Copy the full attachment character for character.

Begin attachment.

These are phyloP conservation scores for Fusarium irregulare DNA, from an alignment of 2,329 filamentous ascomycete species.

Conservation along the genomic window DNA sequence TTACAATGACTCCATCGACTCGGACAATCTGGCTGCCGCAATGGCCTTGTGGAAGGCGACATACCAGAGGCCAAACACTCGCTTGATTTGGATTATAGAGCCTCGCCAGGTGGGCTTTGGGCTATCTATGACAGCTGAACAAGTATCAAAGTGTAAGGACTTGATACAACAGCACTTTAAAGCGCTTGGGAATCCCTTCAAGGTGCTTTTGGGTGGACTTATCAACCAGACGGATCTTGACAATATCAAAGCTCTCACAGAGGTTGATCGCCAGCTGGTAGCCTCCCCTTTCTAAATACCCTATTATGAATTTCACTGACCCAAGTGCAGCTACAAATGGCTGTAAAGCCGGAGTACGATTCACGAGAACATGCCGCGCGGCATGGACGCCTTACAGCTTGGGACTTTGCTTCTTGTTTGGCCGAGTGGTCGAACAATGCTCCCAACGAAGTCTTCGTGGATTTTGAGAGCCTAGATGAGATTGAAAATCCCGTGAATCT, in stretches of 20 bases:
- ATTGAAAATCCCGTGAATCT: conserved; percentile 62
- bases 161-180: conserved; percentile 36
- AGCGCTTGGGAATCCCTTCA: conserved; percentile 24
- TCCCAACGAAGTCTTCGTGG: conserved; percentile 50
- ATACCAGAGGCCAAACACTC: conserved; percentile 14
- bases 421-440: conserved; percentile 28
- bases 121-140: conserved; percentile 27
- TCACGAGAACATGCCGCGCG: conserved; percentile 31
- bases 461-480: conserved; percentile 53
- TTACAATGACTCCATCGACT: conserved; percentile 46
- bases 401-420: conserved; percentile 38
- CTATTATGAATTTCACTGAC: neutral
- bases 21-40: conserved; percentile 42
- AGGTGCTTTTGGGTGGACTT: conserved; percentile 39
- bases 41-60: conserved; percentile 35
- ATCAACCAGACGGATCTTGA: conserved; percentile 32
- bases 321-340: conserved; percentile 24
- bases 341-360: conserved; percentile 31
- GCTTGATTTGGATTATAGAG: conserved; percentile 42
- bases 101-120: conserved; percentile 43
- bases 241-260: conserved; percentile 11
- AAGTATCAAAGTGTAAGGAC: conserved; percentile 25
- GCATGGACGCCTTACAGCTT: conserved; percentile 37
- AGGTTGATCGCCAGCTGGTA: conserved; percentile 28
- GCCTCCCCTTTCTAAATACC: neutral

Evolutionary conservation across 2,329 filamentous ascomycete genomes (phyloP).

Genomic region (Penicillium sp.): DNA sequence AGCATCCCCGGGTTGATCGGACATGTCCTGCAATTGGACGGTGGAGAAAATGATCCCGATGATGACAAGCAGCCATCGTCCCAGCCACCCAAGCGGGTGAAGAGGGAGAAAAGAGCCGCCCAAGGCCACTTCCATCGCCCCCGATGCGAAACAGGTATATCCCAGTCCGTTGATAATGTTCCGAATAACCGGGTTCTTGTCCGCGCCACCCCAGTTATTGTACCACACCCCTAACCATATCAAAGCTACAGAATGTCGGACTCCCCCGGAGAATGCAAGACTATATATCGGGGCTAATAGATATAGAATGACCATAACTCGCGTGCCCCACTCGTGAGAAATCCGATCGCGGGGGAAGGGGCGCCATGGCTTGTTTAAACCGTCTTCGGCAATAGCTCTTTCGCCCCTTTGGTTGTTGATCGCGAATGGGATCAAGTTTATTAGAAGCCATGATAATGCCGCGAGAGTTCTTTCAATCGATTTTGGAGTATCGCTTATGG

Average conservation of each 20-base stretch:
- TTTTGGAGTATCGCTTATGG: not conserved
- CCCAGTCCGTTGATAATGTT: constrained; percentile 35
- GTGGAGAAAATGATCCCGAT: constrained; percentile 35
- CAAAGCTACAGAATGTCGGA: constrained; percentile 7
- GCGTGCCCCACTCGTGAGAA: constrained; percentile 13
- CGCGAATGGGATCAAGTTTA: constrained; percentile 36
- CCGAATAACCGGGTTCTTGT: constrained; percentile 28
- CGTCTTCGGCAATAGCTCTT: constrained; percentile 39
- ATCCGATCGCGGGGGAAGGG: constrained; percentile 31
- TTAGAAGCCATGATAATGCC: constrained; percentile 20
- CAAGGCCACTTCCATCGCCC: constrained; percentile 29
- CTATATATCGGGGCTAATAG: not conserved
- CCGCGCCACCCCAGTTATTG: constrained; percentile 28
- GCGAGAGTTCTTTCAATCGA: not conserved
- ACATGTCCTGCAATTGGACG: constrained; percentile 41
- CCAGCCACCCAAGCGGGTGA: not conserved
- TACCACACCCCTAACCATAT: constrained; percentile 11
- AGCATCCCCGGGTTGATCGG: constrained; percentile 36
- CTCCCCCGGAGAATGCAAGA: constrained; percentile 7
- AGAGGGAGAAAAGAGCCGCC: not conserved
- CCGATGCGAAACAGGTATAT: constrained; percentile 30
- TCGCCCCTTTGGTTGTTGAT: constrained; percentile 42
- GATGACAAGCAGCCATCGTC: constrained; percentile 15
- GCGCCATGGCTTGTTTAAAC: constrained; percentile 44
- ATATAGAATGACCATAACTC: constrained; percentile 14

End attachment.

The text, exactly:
These are phyloP conservation scores for Fusarium irregulare DNA, from an alignment of 2,329 filamentous ascomycete species.

Conservation along the genomic window DNA sequence TTACAATGACTCCATCGACTCGGACAATCTGGCTGCCGCAATGGCCTTGTGGAAGGCGACATACCAGAGGCCAAACACTCGCTTGATTTGGATTATAGAGCCTCGCCAGGTGGGCTTTGGGCTATCTATGACAGCTGAACAAGTATCAAAGTGTAAGGACTTGATACAACAGCACTTTAAAGCGCTTGGGAATCCCTTCAAGGTGCTTTTGGGTGGACTTATCAACCAGACGGATCTTGACAATATCAAAGCTCTCACAGAGGTTGATCGCCAGCTGGTAGCCTCCCCTTTCTAAATACCCTATTATGAATTTCACTGACCCAAGTGCAGCTACAAATGGCTGTAAAGCCGGAGTACGATTCACGAGAACATGCCGCGCGGCATGGACGCCTTACAGCTTGGGACTTTGCTTCTTGTTTGGCCGAGTGGTCGAACAATGCTCCCAACGAAGTCTTCGTGGATTTTGAGAGCCTAGATGAGATTGAAAATCCCGTGAATCT, in stretches of 20 bases:
- ATTGAAAATCCCGTGAATCT: conserved; percentile 62
- bases 161-180: conserved; percentile 36
- AGCGCTTGGGAATCCCTTCA: conserved; percentile 24
- TCCCAACGAAGTCTTCGTGG: conserved; percentile 50
- ATACCAGAGGCCAAACACTC: conserved; percentile 14
- bases 421-440: conserved; percentile 28
- bases 121-140: conserved; percentile 27
- TCACGAGAACATGCCGCGCG: conserved; percentile 31
- bases 461-480: conserved; percentile 53
- TTACAATGACTCCATCGACT: conserved; percentile 46
- bases 401-420: conserved; percentile 38
- CTATTATGAATTTCACTGAC: neutral
- bases 21-40: conserved; percentile 42
- AGGTGCTTTTGGGTGGACTT: conserved; percentile 39
- bases 41-60: conserved; percentile 35
- ATCAACCAGACGGATCTTGA: conserved; percentile 32
- bases 321-340: conserved; percentile 24
- bases 341-360: conserved; percentile 31
- GCTTGATTTGGATTATAGAG: conserved; percentile 42
- bases 101-120: conserved; percentile 43
- bases 241-260: conserved; percentile 11
- AAGTATCAAAGTGTAAGGAC: conserved; percentile 25
- GCATGGACGCCTTACAGCTT: conserved; percentile 37
- AGGTTGATCGCCAGCTGGTA: conserved; percentile 28
- GCCTCCCCTTTCTAAATACC: neutral

Evolutionary conservation across 2,329 filamentous ascomycete genomes (phyloP).

Genomic region (Penicillium sp.): DNA sequence AGCATCCCCGGGTTGATCGGACATGTCCTGCAATTGGACGGTGGAGAAAATGATCCCGATGATGACAAGCAGCCATCGTCCCAGCCACCCAAGCGGGTGAAGAGGGAGAAAAGAGCCGCCCAAGGCCACTTCCATCGCCCCCGATGCGAAACAGGTATATCCCAGTCCGTTGATAATGTTCCGAATAACCGGGTTCTTGTCCGCGCCACCCCAGTTATTGTACCACACCCCTAACCATATCAAAGCTACAGAATGTCGGACTCCCCCGGAGAATGCAAGACTATATATCGGGGCTAATAGATATAGAATGACCATAACTCGCGTGCCCCACTCGTGAGAAATCCGATCGCGGGGGAAGGGGCGCCATGGCTTGTTTAAACCGTCTTCGGCAATAGCTCTTTCGCCCCTTTGGTTGTTGATCGCGAATGGGATCAAGTTTATTAGAAGCCATGATAATGCCGCGAGAGTTCTTTCAATCGATTTTGGAGTATCGCTTATGG

Average conservation of each 20-base stretch:
- TTTTGGAGTATCGCTTATGG: not conserved
- CCCAGTCCGTTGATAATGTT: constrained; percentile 35
- GTGGAGAAAATGATCCCGAT: constrained; percentile 35
- CAAAGCTACAGAATGTCGGA: constrained; percentile 7
- GCGTGCCCCACTCGTGAGAA: constrained; percentile 13
- CGCGAATGGGATCAAGTTTA: constrained; percentile 36
- CCGAATAACCGGGTTCTTGT: constrained; percentile 28
- CGTCTTCGGCAATAGCTCTT: constrained; percentile 39
- ATCCGATCGCGGGGGAAGGG: constrained; percentile 31
- TTAGAAGCCATGATAATGCC: constrained; percentile 20
- CAAGGCCACTTCCATCGCCC: constrained; percentile 29
- CTATATATCGGGGCTAATAG: not conserved
- CCGCGCCACCCCAGTTATTG: constrained; percentile 28
- GCGAGAGTTCTTTCAATCGA: not conserved
- ACATGTCCTGCAATTGGACG: constrained; percentile 41
- CCAGCCACCCAAGCGGGTGA: not conserved
- TACCACACCCCTAACCATAT: constrained; percentile 11
- AGCATCCCCGGGTTGATCGG: constrained; percentile 36
- CTCCCCCGGAGAATGCAAGA: constrained; percentile 7
- AGAGGGAGAAAAGAGCCGCC: not conserved
- CCGATGCGAAACAGGTATAT: constrained; percentile 30
- TCGCCCCTTTGGTTGTTGAT: constrained; percentile 42
- GATGACAAGCAGCCATCGTC: constrained; percentile 15
- GCGCCATGGCTTGTTTAAAC: constrained; percentile 44
- ATATAGAATGACCATAACTC: constrained; percentile 14